A frame also can be split into two subframes, which can be aligned next to or below each other. Press Mod-o to split to an horizontal alignment. To navigate to the fresh frame right of the old one press Mod-l. Press Mod-u to split vertically. The intuitive navigation is:
⎧ h (or ←) ⎫ ⎧ left ⎪ j (or ↓) ⎪ means ⎪ down Mod + ⎨ k (or ↑) ⎬ ═══════> focus ⎨ up ⎩ l (or →) ⎭ ⎩ right
To undo splitting, you can remove a frame via Mod-r. To shift some window from one frame to one of its neighbours, use the same keyboard shortcut while holding the Shift key pressed. It is not possible to resize single windows, only to resize frames. The according keyboard shortcut is the same while holding Control pressed. All in all it is:
⎧ h (or ←) ⎫ ⎧ left ⎧ ⎫ ⎪ j (or ↓) ⎪ means ⎧ focus frame ⎫ ⎪ down Mod + ⎨ Shift ⎬ + ⎨ k (or ↑) ⎬ ═════> ⎨ move window ⎬ ⎨ up ⎩ Control ⎭ ⎩ l (or →) ⎭ ⎩ resize frame ⎭ ⎩ right
With this, you can define a custom layout. It can be printed via the layout command:
$ herbstclient layout ╾─┐ horizontal 50% selection=1 ├─┐ vertical 70% selection=0 │ ├─╼ vertical: 0x1400009 │ └─╼ vertical: └─╼ max: 0x1a00009 [FOCUS]
Just play with it a bit to understand how it works. You also can permanently save the layout using the dump command:
$ herbstclient dump (split horizontal:0.500000:1 (split vertical:0.700000:0 (clients vertical:0 0x1400009) (clients vertical:0)) (clients max:0 0x1a00009)) $ layout=$(herbstclient dump)
And after some changes you can rewind to the original layout with the load command:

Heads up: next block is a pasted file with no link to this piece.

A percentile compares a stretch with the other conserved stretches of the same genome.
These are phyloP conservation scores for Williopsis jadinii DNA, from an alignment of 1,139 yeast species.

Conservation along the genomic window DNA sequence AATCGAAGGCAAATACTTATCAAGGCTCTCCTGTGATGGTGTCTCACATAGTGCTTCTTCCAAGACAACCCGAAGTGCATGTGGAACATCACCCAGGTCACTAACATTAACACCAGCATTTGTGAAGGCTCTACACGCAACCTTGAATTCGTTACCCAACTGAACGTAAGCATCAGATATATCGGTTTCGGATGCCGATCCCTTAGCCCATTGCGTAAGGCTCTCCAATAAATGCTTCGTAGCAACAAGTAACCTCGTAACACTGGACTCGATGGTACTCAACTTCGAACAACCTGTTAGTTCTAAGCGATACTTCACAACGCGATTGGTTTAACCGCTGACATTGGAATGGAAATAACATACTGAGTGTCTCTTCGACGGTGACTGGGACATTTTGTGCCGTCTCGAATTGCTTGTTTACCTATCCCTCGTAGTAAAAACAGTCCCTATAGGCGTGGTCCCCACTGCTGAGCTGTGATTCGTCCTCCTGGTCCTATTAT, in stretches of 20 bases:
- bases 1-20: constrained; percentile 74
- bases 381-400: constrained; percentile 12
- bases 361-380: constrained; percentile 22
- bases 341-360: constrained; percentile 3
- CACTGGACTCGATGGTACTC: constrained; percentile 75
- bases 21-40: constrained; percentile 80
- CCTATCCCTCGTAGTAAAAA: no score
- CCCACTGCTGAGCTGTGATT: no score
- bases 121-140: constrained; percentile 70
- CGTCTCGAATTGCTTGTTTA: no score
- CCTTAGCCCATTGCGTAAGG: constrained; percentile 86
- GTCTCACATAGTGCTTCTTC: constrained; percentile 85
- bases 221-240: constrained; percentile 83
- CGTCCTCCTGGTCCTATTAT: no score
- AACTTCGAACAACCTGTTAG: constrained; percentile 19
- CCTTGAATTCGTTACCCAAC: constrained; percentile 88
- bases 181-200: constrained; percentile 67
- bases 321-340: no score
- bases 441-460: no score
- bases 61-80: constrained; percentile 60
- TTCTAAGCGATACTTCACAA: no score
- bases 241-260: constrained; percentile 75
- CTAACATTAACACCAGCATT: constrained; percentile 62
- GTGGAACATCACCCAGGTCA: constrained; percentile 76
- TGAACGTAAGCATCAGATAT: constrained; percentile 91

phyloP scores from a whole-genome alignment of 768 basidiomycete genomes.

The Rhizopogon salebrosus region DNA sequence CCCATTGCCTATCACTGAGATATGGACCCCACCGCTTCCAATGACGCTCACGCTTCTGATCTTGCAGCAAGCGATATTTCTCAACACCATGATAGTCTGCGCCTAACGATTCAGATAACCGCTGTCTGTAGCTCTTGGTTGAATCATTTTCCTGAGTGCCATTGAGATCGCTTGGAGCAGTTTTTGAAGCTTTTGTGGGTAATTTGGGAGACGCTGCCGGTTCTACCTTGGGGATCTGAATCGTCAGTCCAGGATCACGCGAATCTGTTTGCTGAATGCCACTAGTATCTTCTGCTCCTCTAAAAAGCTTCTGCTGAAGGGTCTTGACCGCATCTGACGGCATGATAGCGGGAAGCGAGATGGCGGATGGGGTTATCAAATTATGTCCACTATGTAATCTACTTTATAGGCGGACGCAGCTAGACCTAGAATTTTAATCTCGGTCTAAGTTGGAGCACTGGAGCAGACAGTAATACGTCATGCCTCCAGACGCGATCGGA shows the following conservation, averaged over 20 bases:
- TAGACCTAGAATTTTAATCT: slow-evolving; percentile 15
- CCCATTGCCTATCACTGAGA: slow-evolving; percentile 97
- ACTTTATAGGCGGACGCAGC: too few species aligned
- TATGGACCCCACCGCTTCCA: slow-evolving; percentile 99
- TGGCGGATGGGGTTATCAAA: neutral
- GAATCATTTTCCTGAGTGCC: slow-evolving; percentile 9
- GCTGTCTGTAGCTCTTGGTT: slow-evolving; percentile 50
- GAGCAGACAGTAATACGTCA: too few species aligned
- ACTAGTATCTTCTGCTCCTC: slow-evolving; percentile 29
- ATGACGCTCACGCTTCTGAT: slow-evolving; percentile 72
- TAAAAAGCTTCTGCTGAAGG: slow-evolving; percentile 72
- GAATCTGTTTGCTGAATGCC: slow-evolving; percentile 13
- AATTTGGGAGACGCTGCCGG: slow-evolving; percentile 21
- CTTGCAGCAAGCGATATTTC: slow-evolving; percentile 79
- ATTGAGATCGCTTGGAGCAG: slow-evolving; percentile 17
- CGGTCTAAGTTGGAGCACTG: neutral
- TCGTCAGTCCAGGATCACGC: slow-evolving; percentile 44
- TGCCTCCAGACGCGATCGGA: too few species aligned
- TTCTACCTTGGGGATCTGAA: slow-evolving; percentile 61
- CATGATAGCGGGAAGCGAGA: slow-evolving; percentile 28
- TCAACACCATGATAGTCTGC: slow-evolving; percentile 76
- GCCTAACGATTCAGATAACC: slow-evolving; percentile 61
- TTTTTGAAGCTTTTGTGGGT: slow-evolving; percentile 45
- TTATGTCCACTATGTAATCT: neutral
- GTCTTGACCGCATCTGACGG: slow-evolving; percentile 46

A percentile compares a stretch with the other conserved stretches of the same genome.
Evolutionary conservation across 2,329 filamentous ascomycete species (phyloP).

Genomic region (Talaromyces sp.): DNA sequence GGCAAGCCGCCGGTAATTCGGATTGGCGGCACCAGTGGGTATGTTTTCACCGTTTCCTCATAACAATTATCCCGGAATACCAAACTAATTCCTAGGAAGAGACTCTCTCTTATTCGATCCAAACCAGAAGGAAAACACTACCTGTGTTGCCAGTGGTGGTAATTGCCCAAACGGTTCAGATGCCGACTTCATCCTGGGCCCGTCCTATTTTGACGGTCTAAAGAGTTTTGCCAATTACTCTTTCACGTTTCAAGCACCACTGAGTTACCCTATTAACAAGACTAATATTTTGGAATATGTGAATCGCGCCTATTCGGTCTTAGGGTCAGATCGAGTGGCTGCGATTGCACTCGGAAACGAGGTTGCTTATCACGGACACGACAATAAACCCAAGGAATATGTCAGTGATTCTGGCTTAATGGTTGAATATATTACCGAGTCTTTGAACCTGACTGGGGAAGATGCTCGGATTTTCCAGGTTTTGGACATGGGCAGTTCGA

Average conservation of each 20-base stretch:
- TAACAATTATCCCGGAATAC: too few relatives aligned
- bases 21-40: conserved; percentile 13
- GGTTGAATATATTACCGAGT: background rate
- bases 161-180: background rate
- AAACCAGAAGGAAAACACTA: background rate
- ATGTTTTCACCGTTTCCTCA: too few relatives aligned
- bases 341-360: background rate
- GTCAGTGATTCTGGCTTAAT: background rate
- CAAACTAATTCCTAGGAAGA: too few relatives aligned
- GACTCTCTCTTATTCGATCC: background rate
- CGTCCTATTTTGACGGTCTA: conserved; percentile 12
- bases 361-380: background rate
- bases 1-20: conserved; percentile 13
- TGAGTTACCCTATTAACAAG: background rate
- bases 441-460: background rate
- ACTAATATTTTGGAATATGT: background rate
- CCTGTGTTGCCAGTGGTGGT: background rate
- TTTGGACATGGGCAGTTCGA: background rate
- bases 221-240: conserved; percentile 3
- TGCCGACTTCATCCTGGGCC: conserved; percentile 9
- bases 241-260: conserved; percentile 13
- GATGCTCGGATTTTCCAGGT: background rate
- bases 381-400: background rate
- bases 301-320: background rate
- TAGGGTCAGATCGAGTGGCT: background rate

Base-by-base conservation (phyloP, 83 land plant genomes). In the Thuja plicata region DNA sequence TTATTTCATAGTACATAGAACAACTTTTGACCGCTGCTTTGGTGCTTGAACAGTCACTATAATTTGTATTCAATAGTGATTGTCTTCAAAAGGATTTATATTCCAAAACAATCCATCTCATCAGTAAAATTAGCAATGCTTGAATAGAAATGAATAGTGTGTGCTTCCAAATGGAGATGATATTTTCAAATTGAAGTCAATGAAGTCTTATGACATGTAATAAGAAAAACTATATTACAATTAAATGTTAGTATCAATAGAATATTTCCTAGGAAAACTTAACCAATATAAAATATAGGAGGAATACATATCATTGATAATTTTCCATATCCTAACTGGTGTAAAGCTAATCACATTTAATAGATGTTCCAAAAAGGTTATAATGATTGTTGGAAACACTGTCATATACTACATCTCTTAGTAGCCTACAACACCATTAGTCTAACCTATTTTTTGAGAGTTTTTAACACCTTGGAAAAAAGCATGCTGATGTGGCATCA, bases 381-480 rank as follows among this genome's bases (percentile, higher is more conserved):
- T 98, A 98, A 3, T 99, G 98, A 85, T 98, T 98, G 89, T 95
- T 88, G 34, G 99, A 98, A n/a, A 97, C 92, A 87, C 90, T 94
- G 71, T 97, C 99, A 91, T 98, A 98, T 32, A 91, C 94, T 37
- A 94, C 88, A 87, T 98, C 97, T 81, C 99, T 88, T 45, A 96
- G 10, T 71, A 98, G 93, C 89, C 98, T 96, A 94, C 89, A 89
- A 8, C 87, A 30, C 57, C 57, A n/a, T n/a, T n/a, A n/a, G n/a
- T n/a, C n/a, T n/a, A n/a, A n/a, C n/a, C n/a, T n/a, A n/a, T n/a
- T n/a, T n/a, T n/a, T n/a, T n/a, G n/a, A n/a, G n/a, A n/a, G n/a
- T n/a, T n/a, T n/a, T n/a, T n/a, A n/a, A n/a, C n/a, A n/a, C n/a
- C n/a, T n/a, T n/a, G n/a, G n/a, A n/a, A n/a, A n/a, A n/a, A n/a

$ herbstclient load "$layout" # mind the quotes!
Tags (or Workspaces or Virtual Desktops or ....)
A tag consists of a name and a frame layout with clients on it. With the default autostart, there are nine tags named 1 to 9. You can switch to the ith tag using Mod-i, e.g. Mod-4 to switch to tag 4 or with the command use 4. A window can be move to tag i via Mod-Shift-i, i.e. with the move command.
The notion of a monitor in herbstluftwm is treated much more abstract and general than in other window managers: A monitor just is a rectangular part of your screen which shows exactly one tag on it.
Initially there is only one large monitor ranging over your entire screen:
$ herbstclient list_monitors 0: 1440x900+0+0 with tag "1" [FOCUS]
The output shows that there is only one monitor with index 0 at position +0+0 of size 1440x900 showing tag 1. In most cases, the herbstluftwm monitors will match the list of physical monitors. So to add another physical monitor, you have to perform several steps:
- Enable it, such that it shows a part of your screen. You can use xrandr, xinerama or any other tool you like.
Register it in herbstluftwm: Lets assume your new monitor has the resolution 1024x768 and is right of your main screen, then you can activate it via:
$ herbstclient set_monitors 1440x900+0+0 1024x768+1440+0
Alternatively, if xinerama works for your setup, simply run:
$ herbstclient detect_monitors
For even more automation, you can enable the setting auto_detect_monitors. For more advanced examples, look at the q3terminal.sh example script, which implements a drop-down-terminal like monitor where you can put any application you like.